Last week, The Coastside Women’s Club or CWC invited me to speak about the process of getting organized. CWC is a 501(C) (3) non-profit organization, whose mission is to provide social, charitable, and educational activities for the women of the San Mateo County coastal communities. They raise funds for local charities and scholarships for Coastside high school seniors. It was a pleasure speaking to the group. I agreed to share my notes on my Organized at Heart blog here.
Coastside Women’s Club presents: Organized at Heart by Alys Milner
Although I find organizing intuitive, for others it can be a struggle. In some cases, people grew up in a chaotic environment or they were simply never taught organizing skills. Others struggle with ADD or ADHD which can have a huge impact on their ability to establish or maintain systems that work for them.
In the most extreme cases, there is a profound mental illness that prevents an individual from letting go of anything in their environment, including old newspapers or rotting food. At that level, individuals require help from a mental healthcare provider along with the assistance of a professional organizer. You can read more about chronic disorganization here. The good news, is that most of us fall somewhere in the middle. The process of organizing and maintaining systems is teachable.
I made up an acronym to describe my approach to organizing. You may be surprised to learn that organizing is the final step in the process. I call it ASSESS for:
- Set aside planning time
- Schedule it on the calendar
- Evaluate everything
- Send it out into the universe
- Save and organize the rest
Analyze the situation needing organizing
Do you have a $50,000 car in the driveway while storing a broken fish tank and a stack of dusty boxes in your garage? Are you storing items for ‘one day, someday’? Do you have clothes hanging in your closet sized small, medium and liar? Have your children flown the nest, leaving behind boxes of stored items? It’s important to analyze your situation, and then come up with a plan.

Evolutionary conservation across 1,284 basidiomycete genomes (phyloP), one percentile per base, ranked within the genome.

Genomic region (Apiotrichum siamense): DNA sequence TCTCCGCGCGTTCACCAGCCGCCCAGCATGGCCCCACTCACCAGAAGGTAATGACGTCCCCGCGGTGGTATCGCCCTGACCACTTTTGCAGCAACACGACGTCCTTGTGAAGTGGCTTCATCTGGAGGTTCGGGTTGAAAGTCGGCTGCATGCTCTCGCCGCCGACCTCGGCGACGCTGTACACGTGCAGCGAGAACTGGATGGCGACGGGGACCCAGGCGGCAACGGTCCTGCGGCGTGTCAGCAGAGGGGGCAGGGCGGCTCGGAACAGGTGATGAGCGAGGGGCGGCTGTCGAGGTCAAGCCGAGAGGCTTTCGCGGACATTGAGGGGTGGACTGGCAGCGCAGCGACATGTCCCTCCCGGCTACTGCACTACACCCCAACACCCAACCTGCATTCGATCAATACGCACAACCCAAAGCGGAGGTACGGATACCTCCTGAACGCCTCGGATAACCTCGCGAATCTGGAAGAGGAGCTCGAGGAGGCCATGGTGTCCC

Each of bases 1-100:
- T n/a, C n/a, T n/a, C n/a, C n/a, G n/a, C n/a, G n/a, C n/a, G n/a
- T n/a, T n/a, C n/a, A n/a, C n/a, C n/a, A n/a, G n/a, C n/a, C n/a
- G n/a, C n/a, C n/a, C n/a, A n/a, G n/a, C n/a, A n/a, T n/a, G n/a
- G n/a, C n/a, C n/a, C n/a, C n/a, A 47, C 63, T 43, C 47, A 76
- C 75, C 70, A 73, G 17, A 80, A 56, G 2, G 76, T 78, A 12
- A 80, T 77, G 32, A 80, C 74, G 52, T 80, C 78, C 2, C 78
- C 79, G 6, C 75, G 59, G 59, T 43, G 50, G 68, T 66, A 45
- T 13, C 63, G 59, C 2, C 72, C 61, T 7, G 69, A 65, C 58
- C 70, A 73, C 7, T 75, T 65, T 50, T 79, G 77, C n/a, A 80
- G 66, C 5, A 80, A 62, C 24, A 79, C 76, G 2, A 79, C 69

Set aside time for planning.
Large projects take time and unlike the TV shows, projects are rarely accomplished in a weekend with a large crew on hand to help. Gathering the materials you’ll need will help you succeed. Cardboard boxes, large garbage bags, post it notes and markers, a pair of scissors and anything else you might need for success.
Success requires scheduled chunks of time to accomplish various tasks. Each task will ultimately lead you to an organized space. If your goal is to park one or two cars in a garage, currently filled with something else, you’ll need to break it down into manageable pieces. If you have a party or a vacation coming up, you’ll want to realistically plan around that as well.
Schedule time on your calendar to complete the various stages of the project.
In other words, make an appointment with yourself. I do this with exercise, phone calls, and other items I need to get done. There is something about writing it down (or typing it into your smartphone or computer) that makes it tangible. Going back to the garage example, if you have a three-day weekend approaching and no plans to go away, think about scheduling four hours to work in the garage, followed by something fun Treat yourself to an afternoon at the movies, or time in your favorite chair with a hot cup of tea and a good book. Placing the reward at the end of the session will help keep you motivated.
Evaluate: Every item within your physical space or operational system should be evaluated.
Evaluating what you have is often the hardest part. All items are not created equally. We often defer decisions because they’re painful. They can be boringly painful, like sorting through junk mail, or they can be emotionally painful, like sorting through letters of a deceased loved one. When you defer a lot of decisions, you end up with clutter. If you have boring decisions to make, you can usually move through those decisions quickly. Setting a timer works really well for this activity.